Why You Need to Check If Your Child Has a Credit Report


Imagine a 9-year-old swimming in credit card debt. Or a 13-year-old being hounded by bill collectors. Sound ridiculous? Well these are very real scenarios.

It turns out adults the only demographic credit fraudsters threaten. Even children are at risk of having their identity stolen. In fact, child identity theft impacts 1 in 40 households with children under the age of 18, according to a 2012 survey by Javelin.

Children’s credit reports are especially appealing to credit thieves, because minors’ credit reports typically aren’t used, so new accounts and delinquency marks can go unnoticed for months or years. And because fraudsters know they can get away with scamming a youngster’s credit longer, they can open more accounts.

Moreover, according to the Federal Trade Commission, of the more than 410,000 identity theft complaints made in 2015, 5% targeted individuals aged 19 and under. And all they need is a Social Security number and their name.

Fraudsters get these Social Security numbers using a variety of avenues, including medical database breaches, school forms and paperwork or even family members. And a good indication your child’s credit is being used includes calls from debt collectors and credit offers in the mail in your child’s name.

So checking and possibly even monitoring your child’s credit report is something to consider. At the very latest, it’s a good idea to check by your child’s 16th birthday. This will allow enough time to remove any fraudulent information from the file before your child turns 18 and could need a clean credit report in order to get a credit card or a private student loan.

You can also consider freezing your child’s credit as an extra measure of protection. Some states even allow you to freeze their credit for free.

Paying attention to your child’s credit report before they come of age will prevent any surprising disappointment when they’re rejected for applications as an adult. And while you’re at it, checking your own credit regularly can help you stay on top of whether there’s any fraudulent activity taking place on your own report. You can get a free credit report snapshot, updated monthly, on Credit.com.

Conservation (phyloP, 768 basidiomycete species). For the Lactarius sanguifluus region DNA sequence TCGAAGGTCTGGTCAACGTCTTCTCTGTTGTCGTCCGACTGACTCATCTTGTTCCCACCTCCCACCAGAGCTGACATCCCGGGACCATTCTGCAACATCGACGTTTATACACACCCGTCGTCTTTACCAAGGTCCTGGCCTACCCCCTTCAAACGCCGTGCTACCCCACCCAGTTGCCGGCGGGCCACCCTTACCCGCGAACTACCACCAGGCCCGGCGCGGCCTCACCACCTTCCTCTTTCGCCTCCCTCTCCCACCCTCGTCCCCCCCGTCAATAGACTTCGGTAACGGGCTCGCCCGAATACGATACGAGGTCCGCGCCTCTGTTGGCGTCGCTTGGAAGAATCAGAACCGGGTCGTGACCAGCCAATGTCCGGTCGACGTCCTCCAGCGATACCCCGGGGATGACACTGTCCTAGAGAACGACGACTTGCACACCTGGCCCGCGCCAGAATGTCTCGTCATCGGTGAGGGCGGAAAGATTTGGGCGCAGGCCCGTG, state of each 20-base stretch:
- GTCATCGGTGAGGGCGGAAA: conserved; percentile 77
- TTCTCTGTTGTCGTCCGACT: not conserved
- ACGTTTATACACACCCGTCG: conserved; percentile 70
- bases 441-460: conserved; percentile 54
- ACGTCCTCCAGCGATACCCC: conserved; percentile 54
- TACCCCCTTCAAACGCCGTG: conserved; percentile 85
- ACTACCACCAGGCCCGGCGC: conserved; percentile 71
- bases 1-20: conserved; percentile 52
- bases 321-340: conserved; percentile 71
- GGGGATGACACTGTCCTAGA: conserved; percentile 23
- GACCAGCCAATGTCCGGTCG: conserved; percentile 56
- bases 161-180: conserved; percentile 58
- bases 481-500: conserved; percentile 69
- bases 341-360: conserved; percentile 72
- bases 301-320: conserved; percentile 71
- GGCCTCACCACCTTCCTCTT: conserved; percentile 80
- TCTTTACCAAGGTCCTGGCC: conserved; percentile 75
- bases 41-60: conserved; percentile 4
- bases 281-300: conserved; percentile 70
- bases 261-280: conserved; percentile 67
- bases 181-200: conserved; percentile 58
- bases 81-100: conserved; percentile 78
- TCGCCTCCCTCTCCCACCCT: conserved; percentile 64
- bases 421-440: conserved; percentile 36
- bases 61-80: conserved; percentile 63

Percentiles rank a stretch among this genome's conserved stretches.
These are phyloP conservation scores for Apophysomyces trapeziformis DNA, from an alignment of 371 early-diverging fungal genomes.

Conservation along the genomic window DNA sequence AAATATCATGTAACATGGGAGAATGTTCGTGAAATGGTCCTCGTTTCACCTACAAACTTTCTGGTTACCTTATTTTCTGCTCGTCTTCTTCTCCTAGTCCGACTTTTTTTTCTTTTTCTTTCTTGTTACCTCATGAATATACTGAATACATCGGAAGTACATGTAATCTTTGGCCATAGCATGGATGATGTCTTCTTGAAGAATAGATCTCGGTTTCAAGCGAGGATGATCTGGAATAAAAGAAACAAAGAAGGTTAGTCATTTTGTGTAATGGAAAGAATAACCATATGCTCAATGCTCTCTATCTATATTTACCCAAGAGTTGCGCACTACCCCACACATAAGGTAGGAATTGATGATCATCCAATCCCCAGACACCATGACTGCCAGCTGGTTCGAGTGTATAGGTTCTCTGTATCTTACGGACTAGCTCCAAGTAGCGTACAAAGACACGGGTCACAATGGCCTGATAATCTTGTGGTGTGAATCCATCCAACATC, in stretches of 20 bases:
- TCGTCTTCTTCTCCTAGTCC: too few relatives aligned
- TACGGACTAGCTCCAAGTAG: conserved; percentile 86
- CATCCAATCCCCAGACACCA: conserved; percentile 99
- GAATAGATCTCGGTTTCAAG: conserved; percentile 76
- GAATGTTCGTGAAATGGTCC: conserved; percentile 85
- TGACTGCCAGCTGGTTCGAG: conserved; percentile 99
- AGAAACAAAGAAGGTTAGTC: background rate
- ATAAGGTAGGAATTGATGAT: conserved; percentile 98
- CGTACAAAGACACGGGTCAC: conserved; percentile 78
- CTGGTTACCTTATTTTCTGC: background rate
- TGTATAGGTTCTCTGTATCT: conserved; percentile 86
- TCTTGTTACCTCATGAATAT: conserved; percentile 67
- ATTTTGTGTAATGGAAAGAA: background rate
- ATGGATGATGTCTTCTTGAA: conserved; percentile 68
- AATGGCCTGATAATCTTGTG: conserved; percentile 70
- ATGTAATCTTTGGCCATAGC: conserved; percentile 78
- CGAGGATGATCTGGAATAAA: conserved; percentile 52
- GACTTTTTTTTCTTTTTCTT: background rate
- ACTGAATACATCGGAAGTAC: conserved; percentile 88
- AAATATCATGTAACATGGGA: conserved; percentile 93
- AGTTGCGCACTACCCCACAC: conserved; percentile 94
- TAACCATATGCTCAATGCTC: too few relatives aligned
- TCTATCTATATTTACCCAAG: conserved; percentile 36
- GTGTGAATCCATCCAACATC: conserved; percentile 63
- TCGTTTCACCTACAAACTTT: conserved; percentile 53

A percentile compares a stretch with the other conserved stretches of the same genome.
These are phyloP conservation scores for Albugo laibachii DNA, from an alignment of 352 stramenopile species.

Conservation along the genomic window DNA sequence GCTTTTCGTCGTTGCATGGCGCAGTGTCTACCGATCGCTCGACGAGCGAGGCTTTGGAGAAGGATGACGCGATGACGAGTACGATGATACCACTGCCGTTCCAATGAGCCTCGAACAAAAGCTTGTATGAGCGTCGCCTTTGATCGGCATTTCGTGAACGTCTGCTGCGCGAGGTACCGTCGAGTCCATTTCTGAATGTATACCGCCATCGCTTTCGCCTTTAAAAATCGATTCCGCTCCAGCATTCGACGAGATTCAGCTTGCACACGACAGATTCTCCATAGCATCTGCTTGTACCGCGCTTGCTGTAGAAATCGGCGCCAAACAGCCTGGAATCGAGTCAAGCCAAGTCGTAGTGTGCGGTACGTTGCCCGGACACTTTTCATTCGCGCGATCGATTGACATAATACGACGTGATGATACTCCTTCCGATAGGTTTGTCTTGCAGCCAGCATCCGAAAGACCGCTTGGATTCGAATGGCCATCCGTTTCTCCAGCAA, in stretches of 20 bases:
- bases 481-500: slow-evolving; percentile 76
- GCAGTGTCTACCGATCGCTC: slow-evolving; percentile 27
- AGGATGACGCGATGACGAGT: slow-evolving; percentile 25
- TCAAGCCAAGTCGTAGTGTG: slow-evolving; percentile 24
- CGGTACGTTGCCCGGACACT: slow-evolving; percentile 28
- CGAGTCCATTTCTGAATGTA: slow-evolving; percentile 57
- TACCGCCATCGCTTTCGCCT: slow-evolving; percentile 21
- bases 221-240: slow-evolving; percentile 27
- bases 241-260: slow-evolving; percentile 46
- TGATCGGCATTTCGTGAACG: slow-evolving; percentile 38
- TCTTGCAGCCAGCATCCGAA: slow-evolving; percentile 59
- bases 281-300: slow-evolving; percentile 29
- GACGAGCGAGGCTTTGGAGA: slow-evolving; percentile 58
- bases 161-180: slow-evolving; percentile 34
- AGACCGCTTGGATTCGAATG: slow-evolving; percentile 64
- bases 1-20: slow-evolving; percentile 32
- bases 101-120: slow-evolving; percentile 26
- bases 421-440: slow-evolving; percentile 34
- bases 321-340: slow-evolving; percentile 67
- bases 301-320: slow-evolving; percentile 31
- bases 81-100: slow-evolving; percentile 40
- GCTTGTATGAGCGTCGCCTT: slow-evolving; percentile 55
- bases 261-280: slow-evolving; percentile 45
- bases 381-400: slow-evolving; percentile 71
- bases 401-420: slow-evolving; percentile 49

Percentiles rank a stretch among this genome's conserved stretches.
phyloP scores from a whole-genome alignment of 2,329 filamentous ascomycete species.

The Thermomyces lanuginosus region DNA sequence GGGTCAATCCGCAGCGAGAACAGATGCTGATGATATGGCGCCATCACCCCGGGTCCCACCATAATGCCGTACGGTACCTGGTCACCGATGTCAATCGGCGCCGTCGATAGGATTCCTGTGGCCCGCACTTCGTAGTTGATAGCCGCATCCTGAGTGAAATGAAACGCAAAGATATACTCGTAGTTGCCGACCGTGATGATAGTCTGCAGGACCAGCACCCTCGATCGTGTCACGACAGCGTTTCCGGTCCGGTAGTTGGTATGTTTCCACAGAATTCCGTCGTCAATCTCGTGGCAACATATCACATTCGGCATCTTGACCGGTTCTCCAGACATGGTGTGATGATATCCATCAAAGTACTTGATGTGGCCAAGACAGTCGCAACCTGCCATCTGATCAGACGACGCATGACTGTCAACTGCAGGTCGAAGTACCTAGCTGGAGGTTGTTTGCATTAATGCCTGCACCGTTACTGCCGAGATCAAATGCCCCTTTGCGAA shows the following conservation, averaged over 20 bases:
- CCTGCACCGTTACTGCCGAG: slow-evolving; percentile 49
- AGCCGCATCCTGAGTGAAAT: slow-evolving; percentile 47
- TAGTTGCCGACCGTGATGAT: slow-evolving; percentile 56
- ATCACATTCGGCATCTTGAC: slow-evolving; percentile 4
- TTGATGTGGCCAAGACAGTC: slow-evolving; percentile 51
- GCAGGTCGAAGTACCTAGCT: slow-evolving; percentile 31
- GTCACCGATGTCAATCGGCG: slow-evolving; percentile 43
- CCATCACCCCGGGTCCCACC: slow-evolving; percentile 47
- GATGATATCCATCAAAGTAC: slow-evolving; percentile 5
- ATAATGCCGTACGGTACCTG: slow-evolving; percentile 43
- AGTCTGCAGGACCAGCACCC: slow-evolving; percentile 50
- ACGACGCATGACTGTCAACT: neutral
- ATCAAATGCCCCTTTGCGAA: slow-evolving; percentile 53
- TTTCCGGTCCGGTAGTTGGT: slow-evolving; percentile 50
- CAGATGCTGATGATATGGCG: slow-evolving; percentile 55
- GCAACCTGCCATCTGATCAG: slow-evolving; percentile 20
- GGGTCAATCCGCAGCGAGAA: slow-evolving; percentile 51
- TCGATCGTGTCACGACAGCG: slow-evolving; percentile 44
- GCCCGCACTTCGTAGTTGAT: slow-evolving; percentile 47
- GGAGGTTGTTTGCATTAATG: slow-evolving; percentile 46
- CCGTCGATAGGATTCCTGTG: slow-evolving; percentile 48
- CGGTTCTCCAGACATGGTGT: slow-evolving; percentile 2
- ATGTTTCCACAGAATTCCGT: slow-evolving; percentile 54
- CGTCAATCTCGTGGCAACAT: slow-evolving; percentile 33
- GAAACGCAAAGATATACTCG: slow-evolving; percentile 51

[Offer: If you find your child’s credit reports have been compromised, and you don’t want to go it alone, you can hire companies – like our partner Lexington Law – to manage the credit repair process for you. Learn more about them here or call them at (844) 346-3296 for a free consultation.]


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The post Why You Need to Check If Your Child Has a Credit Report appeared first on Credit.com.

The Dos & Don’ts of Auto-Paying Your Bills

Missing payments on a loan, credit card or utility bill can do big damage to your credit score. Fortunately, many companies now let customers set up automatic bill payments tied to a card, checking account or third-party service. But there are some things to know before taking advantage. For starters, “you must not use the auto-pay as an excuse not to still check your detailed monthly statement carefully,” Thomas Nitzsche, media relations manager for ClearPoint Credit Counseling Solutions, said over email. You’ll still need to monitor credit card statements, and you’ll want to check bills to make sure that you’re being charged fairly.

Here are some other tips for auto-paying your bills.

1. Consider Your Plan

Some service providers charge a fee to pay with credit. And if you link your payments to a checking account, you’ll need to make sure you have enough money when the bill is set to debit so you don’t incur overdraft or late payment fees. Those on a tight budget “may need the flexibility of making the payment when you know the money is in the account, taking into account the billers’ grace period,” Nitzche says.

2. Don’t Set Every Bill

Any bill left unpaid long enough could wind up in collections and then hurt your credit. But not everyone should be debited automatically. “One item you may not want to put on auto billing is any subscription-type charge, which will auto-renew,” Nitzche warns. “The renewal notifications can easily slip past you and in some cases, they cannot be refunded once billed.”

3. Know Your Cards

If a card tied to auto-pay expires, a payment after the fact may get rejected—and yes, this could hurt your credit. To avoid this, “keep track of which bills are billing to which cards, and be sure to make updates if the card number or expiration date is renewed,” Nitzche says.

4. Beware Phishing Scams

Setting up auto-pay means turning over sensitive payment information to another third-party, which leaves you open to fraud. It’s a good idea to be vigilant should you learn any company you gave this data to is compromised. “Any emails, text or calls from the biller should be verified to ensure it is not fraud,” Nitzche says, noting phishing scams.

If you have reason to believe that your personal information has been compromised, keep an eye on your credit report. You can pull your free annual credit reports at AnnualCreditReport.com and check your credit scores for free every month on Credit.com. A sudden drop in your score, mysterious addresses and new credit lines that you didn’t open could be signs your identity has been stolen.

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